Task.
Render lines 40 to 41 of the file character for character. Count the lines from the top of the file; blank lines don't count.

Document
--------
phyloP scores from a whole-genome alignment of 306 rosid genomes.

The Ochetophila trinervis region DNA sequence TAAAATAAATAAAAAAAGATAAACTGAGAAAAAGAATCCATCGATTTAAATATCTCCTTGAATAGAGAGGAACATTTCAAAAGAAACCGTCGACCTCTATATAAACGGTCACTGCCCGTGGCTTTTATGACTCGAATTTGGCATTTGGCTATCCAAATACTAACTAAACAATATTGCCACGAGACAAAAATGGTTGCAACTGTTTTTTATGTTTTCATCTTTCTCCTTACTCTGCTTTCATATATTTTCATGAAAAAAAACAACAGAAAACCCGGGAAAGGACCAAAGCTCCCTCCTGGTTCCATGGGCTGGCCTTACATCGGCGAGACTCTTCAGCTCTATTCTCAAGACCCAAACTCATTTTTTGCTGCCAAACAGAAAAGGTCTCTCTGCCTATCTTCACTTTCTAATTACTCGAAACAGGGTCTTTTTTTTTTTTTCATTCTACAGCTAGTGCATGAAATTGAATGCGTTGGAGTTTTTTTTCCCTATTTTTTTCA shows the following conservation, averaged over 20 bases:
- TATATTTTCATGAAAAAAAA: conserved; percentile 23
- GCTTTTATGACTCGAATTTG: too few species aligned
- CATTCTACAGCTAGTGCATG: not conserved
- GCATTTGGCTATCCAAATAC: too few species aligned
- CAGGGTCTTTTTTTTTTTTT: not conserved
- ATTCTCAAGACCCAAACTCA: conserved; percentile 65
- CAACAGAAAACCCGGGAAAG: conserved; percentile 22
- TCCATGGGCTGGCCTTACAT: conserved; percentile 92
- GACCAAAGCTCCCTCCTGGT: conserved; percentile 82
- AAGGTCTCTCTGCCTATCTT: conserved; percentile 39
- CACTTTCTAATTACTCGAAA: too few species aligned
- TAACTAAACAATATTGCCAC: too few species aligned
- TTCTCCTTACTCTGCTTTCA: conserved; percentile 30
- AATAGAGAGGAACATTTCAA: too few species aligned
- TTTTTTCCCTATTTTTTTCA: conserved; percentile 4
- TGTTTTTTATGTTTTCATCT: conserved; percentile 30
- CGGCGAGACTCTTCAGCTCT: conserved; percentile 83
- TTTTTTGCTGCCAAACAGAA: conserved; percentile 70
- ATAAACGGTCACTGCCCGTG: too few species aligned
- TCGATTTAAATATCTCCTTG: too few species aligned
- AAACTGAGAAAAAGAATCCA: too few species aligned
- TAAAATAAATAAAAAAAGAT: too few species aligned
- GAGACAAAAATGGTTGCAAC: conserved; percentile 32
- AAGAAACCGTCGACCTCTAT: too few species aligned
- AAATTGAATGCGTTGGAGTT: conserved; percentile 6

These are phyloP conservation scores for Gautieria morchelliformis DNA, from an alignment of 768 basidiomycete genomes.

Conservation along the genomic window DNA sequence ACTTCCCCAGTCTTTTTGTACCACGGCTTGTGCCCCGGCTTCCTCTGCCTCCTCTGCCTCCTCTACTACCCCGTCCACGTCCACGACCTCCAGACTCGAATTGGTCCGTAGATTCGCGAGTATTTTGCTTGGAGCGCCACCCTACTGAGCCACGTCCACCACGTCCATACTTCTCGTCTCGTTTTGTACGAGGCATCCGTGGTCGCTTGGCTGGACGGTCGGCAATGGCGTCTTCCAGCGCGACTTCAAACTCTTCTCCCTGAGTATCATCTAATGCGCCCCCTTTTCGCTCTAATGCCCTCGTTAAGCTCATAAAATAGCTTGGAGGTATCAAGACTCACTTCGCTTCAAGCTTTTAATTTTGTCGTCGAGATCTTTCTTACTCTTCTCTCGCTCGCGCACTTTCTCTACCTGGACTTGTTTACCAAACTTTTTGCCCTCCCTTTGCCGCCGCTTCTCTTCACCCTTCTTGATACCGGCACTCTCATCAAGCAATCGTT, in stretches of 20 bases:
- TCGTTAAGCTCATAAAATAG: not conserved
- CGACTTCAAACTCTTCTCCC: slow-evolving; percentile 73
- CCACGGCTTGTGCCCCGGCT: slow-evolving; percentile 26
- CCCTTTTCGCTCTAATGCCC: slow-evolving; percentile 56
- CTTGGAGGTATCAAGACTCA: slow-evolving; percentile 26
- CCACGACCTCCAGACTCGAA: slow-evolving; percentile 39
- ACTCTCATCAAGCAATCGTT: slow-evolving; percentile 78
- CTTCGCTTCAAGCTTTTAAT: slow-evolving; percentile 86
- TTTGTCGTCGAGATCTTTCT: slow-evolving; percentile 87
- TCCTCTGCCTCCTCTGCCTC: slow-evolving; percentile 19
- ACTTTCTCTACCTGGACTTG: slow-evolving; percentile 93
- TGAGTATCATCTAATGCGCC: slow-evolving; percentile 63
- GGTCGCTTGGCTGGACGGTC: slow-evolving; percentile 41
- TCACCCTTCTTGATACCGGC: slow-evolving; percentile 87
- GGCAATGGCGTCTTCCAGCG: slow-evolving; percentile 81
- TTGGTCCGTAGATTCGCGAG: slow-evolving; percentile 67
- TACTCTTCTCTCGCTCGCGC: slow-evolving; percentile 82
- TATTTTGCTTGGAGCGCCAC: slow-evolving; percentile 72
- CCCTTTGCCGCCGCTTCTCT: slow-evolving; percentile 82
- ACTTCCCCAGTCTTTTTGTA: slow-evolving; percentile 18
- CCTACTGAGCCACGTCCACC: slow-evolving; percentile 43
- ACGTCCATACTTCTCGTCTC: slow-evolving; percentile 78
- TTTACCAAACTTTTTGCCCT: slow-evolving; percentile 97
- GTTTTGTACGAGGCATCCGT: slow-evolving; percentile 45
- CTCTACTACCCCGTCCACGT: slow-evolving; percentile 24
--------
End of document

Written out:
- ACTTTCTCTACCTGGACTTG: slow-evolving; percentile 93
- TGAGTATCATCTAATGCGCC: slow-evolving; percentile 63